When composing a painting, the artist gives careful consideration to all the elements of their piece. Nothing is included unless the artist wishes it to be; and thus even the most humble and overlooked factors can be imbued with great meaning.
Furniture can be one of those factors. It is, of course, most often found in interior paintings, where the choice of furniture betrays a wealth of detail about the room’s inhabitants, even when they themselves are absent. However, furniture can also be significant in other types of artwork, both in its presence and in its absence.
Until the 15th century, the standard form of portraiture was the sitter’s bust, in profile, against a solid single-colour background. Towards the end of that century, artists began to innovate, turning the sitter first to a three-quarter profile and then to face the viewer, and opening up the space behind the sitter; adding windows, gardens, curtains – and furniture. Here the meaning of the furniture can be quite obvious; for example, consider the difference between a portrait of a person sitting on a wooden stool and one sitting upon an ornate throne.
In David Oyens’ Young woman reading in the studio, 1901, the furnishings of the room combine to create an air of comfort and leisure, particularly in the pattern and texture of the comfortable soft chair upon which the titular woman reclines. The textures of her dress and the still focus of her pose set her in harmony with the room, almost blending in with her surroundings.
By contrast, Stephen Rose’s study of Leticia reclining entirely foregoes the surface upon which the model lies; with no distractions from the furniture, the viewer is free to focus purely on the form of the figure.
In still life paintings, too, the furniture upon which the subject is arranged adds to the meaning of the piece. In these two still life works by George Weissbort, the tables chosen complement the items displayed. Both are worn and well-used, but the table in The Brass Saucepan is an altogether sturdier affair, in keeping with the practicality of the subject. It speaks of a homely, earthy sensibility which is deeply rooted in tradition. By contrast, In the studio: a break for Pepsi shows a table with a much more temporary and disposable air, just like the plastic bottle and cheap glasses which stand upon it.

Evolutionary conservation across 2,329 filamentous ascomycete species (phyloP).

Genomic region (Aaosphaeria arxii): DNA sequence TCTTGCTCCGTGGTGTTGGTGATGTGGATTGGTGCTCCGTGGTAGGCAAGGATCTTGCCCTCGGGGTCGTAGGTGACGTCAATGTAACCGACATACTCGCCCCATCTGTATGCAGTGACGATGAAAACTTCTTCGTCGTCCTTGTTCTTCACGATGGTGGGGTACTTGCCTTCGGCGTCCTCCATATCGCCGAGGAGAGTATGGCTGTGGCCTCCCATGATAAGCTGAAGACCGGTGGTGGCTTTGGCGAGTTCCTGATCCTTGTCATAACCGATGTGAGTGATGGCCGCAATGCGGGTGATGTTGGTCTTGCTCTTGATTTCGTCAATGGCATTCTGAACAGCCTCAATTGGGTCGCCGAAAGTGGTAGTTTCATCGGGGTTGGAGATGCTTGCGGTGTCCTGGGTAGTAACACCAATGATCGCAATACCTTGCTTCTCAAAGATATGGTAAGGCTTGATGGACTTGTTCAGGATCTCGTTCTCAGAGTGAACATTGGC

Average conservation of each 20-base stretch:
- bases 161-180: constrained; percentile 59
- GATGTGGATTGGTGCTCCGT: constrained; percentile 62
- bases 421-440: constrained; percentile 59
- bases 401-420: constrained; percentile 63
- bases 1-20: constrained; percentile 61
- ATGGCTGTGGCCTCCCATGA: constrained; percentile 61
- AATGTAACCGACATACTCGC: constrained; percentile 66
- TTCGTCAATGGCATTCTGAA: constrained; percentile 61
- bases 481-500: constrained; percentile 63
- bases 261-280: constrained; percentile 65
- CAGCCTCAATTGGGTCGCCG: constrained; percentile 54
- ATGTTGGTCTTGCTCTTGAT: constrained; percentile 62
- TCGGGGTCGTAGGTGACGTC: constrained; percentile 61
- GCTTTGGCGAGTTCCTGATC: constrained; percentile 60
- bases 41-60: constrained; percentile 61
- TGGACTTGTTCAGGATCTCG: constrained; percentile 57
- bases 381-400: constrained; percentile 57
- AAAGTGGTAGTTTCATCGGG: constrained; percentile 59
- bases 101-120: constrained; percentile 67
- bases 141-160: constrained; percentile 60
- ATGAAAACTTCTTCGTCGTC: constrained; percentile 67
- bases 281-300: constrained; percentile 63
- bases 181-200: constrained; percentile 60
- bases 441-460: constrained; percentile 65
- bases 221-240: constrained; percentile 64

Furniture does not have to be a mere complement, however; it has, of course, been the focus of some very famous pieces of artwork. Vincent Van Gogh is a prominent example, with his complementary paintings of his own chair and that of fellow artist Paul Gauguin, as well as the iconic Bedroom in Arles.
Stephen Rose’s The worn leather chair has some qualities in common with Van Gogh’s chairs; the worn, polished leather upholstery speaks of a lifetime of use and is imbued with a distinct personality. One can almost picture the seat’s customary occupant, perhaps leaning thoughtfully upon their left elbow where the leather is particularly worn.
Sunlight on the table, by an unknown artist of the Belgian or French school, is as effortlessly colourful as Van Gogh’s Bedroom; the chair in front of the table is even of a similar design. The varied brushstrokes evoke the differing textures of the furniture, creating a sunny and welcoming room which is so full of life, one can imagine that the occupant has only just stepped out.
One must wonder, then; if an artist were to paint your room, or your favourite chair, what would the viewer make of you?